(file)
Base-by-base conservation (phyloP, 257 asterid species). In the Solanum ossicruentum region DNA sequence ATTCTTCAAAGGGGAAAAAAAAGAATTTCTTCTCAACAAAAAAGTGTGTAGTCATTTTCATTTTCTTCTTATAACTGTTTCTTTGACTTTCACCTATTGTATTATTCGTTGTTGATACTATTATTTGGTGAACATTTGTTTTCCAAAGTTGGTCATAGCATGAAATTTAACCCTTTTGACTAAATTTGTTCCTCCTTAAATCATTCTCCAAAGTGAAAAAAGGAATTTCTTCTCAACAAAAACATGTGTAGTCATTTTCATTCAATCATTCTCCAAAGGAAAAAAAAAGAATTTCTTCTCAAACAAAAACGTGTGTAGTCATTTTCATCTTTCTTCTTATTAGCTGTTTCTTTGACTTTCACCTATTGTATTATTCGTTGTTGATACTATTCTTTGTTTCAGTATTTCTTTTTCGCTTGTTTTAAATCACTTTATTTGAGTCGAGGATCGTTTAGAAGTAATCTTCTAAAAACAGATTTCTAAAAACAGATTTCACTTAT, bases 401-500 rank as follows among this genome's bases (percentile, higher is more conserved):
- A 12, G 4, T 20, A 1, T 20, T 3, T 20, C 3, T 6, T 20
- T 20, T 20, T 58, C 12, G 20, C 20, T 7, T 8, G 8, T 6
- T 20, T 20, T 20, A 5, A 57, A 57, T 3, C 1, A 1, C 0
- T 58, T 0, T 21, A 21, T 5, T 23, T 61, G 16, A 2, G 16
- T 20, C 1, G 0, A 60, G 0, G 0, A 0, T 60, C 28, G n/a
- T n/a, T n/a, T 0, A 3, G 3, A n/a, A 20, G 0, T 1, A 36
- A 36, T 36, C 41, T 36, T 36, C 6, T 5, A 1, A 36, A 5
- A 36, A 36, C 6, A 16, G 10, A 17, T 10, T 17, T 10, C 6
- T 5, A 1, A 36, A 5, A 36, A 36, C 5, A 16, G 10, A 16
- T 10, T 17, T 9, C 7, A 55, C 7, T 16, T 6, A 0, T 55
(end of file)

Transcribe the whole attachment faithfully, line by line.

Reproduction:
Base-by-base conservation (phyloP, 257 asterid species). In the Solanum ossicruentum region DNA sequence ATTCTTCAAAGGGGAAAAAAAAGAATTTCTTCTCAACAAAAAAGTGTGTAGTCATTTTCATTTTCTTCTTATAACTGTTTCTTTGACTTTCACCTATTGTATTATTCGTTGTTGATACTATTATTTGGTGAACATTTGTTTTCCAAAGTTGGTCATAGCATGAAATTTAACCCTTTTGACTAAATTTGTTCCTCCTTAAATCATTCTCCAAAGTGAAAAAAGGAATTTCTTCTCAACAAAAACATGTGTAGTCATTTTCATTCAATCATTCTCCAAAGGAAAAAAAAAGAATTTCTTCTCAAACAAAAACGTGTGTAGTCATTTTCATCTTTCTTCTTATTAGCTGTTTCTTTGACTTTCACCTATTGTATTATTCGTTGTTGATACTATTCTTTGTTTCAGTATTTCTTTTTCGCTTGTTTTAAATCACTTTATTTGAGTCGAGGATCGTTTAGAAGTAATCTTCTAAAAACAGATTTCTAAAAACAGATTTCACTTAT, bases 401-500 rank as follows among this genome's bases (percentile, higher is more conserved):
- A 12, G 4, T 20, A 1, T 20, T 3, T 20, C 3, T 6, T 20
- T 20, T 20, T 58, C 12, G 20, C 20, T 7, T 8, G 8, T 6
- T 20, T 20, T 20, A 5, A 57, A 57, T 3, C 1, A 1, C 0
- T 58, T 0, T 21, A 21, T 5, T 23, T 61, G 16, A 2, G 16
- T 20, C 1, G 0, A 60, G 0, G 0, A 0, T 60, C 28, G n/a
- T n/a, T n/a, T 0, A 3, G 3, A n/a, A 20, G 0, T 1, A 36
- A 36, T 36, C 41, T 36, T 36, C 6, T 5, A 1, A 36, A 5
- A 36, A 36, C 6, A 16, G 10, A 17, T 10, T 17, T 10, C 6
- T 5, A 1, A 36, A 5, A 36, A 36, C 5, A 16, G 10, A 16
- T 10, T 17, T 9, C 7, A 55, C 7, T 16, T 6, A 0, T 55